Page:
Home affairs takes down passport syndicate, 27 people arrested
Two home affairs officials from the Krugersdorp office are among 27 people arrested for their alleged involvement in a syndicate selling fraudulent passports and documents reserved for SA citizens.
“They were doing what we refer to as a photo swap or using details of a South African to apply for a passport and then interfering with the system to insert the picture of a foreign national instead of the South African,” said home affairs minister Aaron Motsoaledi.
The kingpin allegedly charged foreign nationals R40,000 a passportHome affairs minister Aaron Motsoaledi
The arrests in the early hours of Friday morning included the alleged kingpin.
“This kingpin was working with corrupt officials of home affairs in a network that spanned Gauteng, Limpopo, KwaZulu-Natal, Eastern Cape, Western Cape and Mpumalanga. The kingpin was arrested together with two home affairs officials who are allegedly his trusted lieutenants.”
The alleged kingpin was in possession of R45,000 in cash when he was arrested.
Motsoaledi said the department identified the alleged kingpin after an immigration officer picked up anomalies in the passports of two people who wanted to leave the country via Cape Town International Airport.
That official handed the two people and their passports to police.
“The police worked with the department’s counter-corruption branch to get to the bottom of this. Their investigations led them to the alleged kingpin who has businesses in Gauteng. They spent time observing how the syndicate operated.”
He said the alleged kingpin recruited foreigners, mostly Pakistanis, who wanted to acquire SA passports. Once he had a certain number, he would task his runner to recruit South Africans who had never acquired passports.
“Once the number of foreign nationals and South Africans matched he would activate his lieutenants, who would secure an office from where they would conduct their treasonous acts,” said Motsoaledi.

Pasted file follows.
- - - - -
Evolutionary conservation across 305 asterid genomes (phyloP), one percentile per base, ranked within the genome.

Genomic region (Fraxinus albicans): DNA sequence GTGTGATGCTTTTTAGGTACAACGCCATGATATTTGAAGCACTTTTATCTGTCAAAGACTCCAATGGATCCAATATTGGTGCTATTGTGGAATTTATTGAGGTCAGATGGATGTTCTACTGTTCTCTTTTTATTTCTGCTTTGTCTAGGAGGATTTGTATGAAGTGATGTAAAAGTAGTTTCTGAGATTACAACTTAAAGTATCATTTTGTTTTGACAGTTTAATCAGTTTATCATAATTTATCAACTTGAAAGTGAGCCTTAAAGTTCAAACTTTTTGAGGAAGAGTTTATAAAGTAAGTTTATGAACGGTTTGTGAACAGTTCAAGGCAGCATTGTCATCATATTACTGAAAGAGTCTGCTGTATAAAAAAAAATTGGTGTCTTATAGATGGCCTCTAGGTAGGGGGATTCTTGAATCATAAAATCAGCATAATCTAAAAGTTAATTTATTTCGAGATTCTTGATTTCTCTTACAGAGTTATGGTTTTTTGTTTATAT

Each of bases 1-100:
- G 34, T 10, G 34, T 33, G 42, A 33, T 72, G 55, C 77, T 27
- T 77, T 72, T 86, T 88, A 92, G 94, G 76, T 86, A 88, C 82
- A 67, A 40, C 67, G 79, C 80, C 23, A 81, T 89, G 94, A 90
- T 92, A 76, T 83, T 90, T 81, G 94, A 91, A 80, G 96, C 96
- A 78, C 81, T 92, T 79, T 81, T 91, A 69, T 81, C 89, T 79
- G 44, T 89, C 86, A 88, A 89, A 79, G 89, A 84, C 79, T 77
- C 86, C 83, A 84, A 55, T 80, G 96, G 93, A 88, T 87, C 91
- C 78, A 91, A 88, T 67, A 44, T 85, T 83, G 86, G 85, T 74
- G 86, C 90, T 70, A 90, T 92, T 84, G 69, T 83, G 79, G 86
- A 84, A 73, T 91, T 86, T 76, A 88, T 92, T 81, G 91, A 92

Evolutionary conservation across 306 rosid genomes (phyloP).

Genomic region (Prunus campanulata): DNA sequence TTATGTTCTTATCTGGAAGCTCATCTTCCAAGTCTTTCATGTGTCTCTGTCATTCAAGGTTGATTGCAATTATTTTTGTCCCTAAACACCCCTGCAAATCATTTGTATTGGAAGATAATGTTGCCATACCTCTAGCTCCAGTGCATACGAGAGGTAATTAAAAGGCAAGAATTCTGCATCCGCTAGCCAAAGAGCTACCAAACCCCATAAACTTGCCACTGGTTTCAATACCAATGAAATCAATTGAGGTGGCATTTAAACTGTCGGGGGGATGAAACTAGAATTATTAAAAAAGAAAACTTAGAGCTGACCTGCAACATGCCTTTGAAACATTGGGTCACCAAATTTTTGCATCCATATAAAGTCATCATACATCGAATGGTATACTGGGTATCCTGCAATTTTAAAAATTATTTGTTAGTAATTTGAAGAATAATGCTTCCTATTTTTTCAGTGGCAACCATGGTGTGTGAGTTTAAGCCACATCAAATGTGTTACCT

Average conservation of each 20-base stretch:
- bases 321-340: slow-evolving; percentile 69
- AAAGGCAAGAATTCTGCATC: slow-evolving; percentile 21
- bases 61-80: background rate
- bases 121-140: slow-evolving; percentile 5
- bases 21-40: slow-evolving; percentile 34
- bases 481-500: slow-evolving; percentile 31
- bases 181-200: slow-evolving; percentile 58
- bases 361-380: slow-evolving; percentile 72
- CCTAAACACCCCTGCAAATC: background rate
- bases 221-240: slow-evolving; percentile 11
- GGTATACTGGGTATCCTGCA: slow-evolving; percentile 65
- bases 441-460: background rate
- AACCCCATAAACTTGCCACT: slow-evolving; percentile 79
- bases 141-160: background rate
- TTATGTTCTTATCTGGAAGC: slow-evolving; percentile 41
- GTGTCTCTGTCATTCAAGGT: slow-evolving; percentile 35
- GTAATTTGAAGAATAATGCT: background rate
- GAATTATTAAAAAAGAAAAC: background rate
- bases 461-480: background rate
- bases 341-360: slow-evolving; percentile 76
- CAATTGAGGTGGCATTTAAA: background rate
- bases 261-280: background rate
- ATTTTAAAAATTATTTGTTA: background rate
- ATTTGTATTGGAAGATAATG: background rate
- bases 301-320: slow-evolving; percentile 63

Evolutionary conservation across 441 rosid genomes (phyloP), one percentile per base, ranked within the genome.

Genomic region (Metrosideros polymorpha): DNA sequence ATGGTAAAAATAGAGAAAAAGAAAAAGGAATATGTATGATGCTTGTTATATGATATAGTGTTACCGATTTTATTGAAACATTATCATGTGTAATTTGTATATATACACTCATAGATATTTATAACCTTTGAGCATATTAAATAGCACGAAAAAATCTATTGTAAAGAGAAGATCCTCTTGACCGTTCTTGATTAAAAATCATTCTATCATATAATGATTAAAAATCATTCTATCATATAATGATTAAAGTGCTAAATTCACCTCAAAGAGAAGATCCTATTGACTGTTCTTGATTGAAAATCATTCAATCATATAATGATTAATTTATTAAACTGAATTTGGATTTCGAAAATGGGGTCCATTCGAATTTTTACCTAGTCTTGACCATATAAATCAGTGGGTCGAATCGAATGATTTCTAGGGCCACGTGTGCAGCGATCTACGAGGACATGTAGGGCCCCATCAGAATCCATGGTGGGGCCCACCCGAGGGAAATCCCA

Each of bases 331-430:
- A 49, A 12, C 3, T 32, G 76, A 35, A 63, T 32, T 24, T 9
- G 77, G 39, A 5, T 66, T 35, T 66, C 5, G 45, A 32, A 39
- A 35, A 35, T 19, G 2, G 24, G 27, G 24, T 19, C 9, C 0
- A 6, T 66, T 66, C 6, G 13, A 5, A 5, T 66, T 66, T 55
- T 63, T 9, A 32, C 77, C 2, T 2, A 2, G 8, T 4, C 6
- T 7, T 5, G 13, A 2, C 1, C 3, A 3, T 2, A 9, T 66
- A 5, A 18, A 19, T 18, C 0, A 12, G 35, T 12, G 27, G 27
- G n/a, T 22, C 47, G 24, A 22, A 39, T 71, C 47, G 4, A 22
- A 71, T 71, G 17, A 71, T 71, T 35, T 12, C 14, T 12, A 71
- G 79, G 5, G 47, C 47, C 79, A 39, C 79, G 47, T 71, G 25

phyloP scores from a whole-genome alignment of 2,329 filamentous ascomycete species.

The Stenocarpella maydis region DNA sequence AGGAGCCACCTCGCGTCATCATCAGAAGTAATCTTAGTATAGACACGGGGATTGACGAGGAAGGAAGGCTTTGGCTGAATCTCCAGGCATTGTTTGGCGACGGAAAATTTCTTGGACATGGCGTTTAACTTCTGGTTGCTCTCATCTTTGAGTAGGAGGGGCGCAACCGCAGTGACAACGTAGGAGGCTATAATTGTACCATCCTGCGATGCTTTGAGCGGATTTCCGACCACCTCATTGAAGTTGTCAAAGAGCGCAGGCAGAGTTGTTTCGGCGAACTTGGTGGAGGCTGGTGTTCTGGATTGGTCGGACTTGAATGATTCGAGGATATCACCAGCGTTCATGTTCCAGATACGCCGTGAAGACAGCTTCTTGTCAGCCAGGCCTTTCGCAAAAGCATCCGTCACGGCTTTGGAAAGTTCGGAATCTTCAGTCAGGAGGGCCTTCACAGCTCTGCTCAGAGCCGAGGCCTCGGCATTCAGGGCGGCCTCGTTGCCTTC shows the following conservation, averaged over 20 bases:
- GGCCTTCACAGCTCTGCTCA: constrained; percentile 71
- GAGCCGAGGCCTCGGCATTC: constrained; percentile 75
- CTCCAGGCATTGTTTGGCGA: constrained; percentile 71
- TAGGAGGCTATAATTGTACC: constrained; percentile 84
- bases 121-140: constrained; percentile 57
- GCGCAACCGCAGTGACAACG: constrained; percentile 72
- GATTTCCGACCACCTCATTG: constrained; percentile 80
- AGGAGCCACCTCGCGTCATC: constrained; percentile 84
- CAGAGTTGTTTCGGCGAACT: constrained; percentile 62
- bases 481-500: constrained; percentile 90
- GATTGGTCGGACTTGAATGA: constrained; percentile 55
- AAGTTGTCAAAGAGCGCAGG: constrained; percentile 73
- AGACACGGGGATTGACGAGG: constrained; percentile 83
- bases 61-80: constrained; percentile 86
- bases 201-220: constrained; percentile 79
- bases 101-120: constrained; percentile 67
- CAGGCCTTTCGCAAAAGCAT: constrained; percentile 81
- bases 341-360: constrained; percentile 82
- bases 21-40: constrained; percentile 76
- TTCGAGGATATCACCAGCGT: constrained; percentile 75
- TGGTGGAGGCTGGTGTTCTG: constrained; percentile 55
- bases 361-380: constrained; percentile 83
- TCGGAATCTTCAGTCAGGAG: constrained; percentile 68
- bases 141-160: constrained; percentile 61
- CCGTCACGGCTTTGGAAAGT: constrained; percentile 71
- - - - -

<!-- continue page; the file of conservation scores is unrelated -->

It is alleged the kingpin bought cars for his lieutenants, presumably to enable them to be at his disposal.
“Once inside the office, one lieutenant would authenticate the applications using his fingerprints. The other lieutenant would process the applications in the system.”
It is alleged South Africans were recruited for as little as R500 and were promised jobs overseas which never materialised.
“The lieutenants are said to have pocketed between R5,000 and R10,000 per passport while the kingpin allegedly charged anything from R40,000 from any foreign national who wanted to acquire a passport for which they don’t qualify.”
Using the biometric access control management (BACM) system, investigators were able to trace more than 100 suspicious passports issued by the alleged lieutenants.
While the investigation continues, Motsoaledi said he expected more arrests.
“Law enforcement officers have received sworn statements from people who participated in the syndicate and have turned state witnesses.
“I detest corruption. Our fight against corruption would not be as successful if we did not receive tip-offs from members of the public about acts of corruption conducted by some of our officials with whom they interact. I want to reassure the patriots who tip us off about malfeasance that we follow each tip and act decisively.”
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